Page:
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Security researchers have publicly disclosed an unpatched zero-day vulnerability in the firmware of AT&T DirecTV WVB kit after trying to get the device manufacturer to patch this easy-to-exploit flaw over the past few months.

The problem is with a core component of the Genie DVR system that's shipped free of cost with DirecTV and can be easily exploited by hackers to gain root access and take full control of the device, placing millions of people who've signed up to DirecTV service at risk.

The vulnerability actually resides in WVBR0-25—a Linux-powered wireless video bridge manufactured by Linksys that AT&T provides to its new customers.

DirecTV Wireless Video Bridge WVBR0-25 allows the main Genie DVR to communicate over the air with customers' Genie client boxes (up to 8) that are plugged into their TVs around the home.

Trend Micro researcher Ricky Lawshae, who is also a DirecTV customer, decided to take a closer look at the device and found that Linksys WVBR0-25 hands out internal diagnostic information from the device's web server, without requiring any authentication.
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When trying to browse to the wireless bridge's web server on the device, Lawshae was expecting a login page or similar, but instead, he found "a wall of text streaming before [his] eyes."

Once there, Lawshae was able to see the output of several diagnostic scripts containing everything about the DirecTV Wireless Video Bridge, including the WPS pin, connected clients, running processes, and much more.

What's more worrisome was that the device was accepting his commands remotely and that too at the "root" level, meaning Lawshae could have run software, exfiltrate data, encrypt files, and do almost anything he wanted on the Linksys device.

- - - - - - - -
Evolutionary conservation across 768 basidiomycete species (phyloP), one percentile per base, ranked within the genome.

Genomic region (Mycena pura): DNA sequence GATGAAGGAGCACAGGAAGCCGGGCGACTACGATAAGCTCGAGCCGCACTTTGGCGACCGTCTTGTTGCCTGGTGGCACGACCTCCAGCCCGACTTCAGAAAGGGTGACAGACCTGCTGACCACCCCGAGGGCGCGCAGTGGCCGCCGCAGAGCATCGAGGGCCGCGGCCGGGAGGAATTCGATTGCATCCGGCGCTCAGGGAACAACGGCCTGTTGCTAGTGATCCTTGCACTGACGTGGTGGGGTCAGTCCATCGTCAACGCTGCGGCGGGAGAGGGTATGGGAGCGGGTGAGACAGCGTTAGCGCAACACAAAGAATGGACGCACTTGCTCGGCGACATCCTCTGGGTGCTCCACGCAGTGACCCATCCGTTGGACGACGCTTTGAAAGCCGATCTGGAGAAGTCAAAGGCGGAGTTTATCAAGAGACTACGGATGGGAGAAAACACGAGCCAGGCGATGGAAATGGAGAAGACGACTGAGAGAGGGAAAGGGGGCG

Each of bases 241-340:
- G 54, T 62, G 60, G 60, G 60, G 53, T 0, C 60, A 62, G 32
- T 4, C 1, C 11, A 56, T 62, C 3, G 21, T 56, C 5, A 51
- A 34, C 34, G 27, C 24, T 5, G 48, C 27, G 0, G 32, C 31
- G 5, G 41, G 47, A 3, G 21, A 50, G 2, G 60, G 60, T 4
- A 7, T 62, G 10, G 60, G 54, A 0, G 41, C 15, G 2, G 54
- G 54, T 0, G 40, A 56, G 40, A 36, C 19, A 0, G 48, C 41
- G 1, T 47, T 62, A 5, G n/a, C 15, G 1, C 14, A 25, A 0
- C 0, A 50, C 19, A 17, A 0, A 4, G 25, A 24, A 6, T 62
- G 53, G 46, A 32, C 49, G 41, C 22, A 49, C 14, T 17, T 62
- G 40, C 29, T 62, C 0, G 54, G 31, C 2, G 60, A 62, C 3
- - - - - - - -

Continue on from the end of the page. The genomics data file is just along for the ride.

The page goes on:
"It literally took 30 seconds of looking at this device to find and verify an unauthenticated, remote root command injection vulnerability. It was at this point that I became pretty frustrated," Lawshae wrote in an advisory published Wednesday on Trend Micro-owned Zero Day Initiative (ZDI) website. 
"The vendors involved here should have had some form of secure development to prevent bugs like this from shipping. More than that, we as security practitioners have failed to affect the changes needed in the industry to prevent these simple yet impactful bugs from reaching unsuspecting consumers."
Lawshae also provided a video, demonstrating how a quick and straightforward hack let anyone get a root shell on the DirecTV wireless box in less than 30 seconds, granting them full remote unauthenticated admin control over the device.
The vulnerability was reported by the ZDI Initiative to Linksys more than six months ago, but the vendor ceased communication with the researcher and had yet not fixed the problem, leaving this easy-to-exploit vulnerability unpatched and open for hackers.

So, after over half a year, ZDI decided to publicize the zero-day vulnerability, and recommended users to limit their devices that can interact with Linksys WVBR0-25 "to those that actually need to reach" in order to protect themselves.

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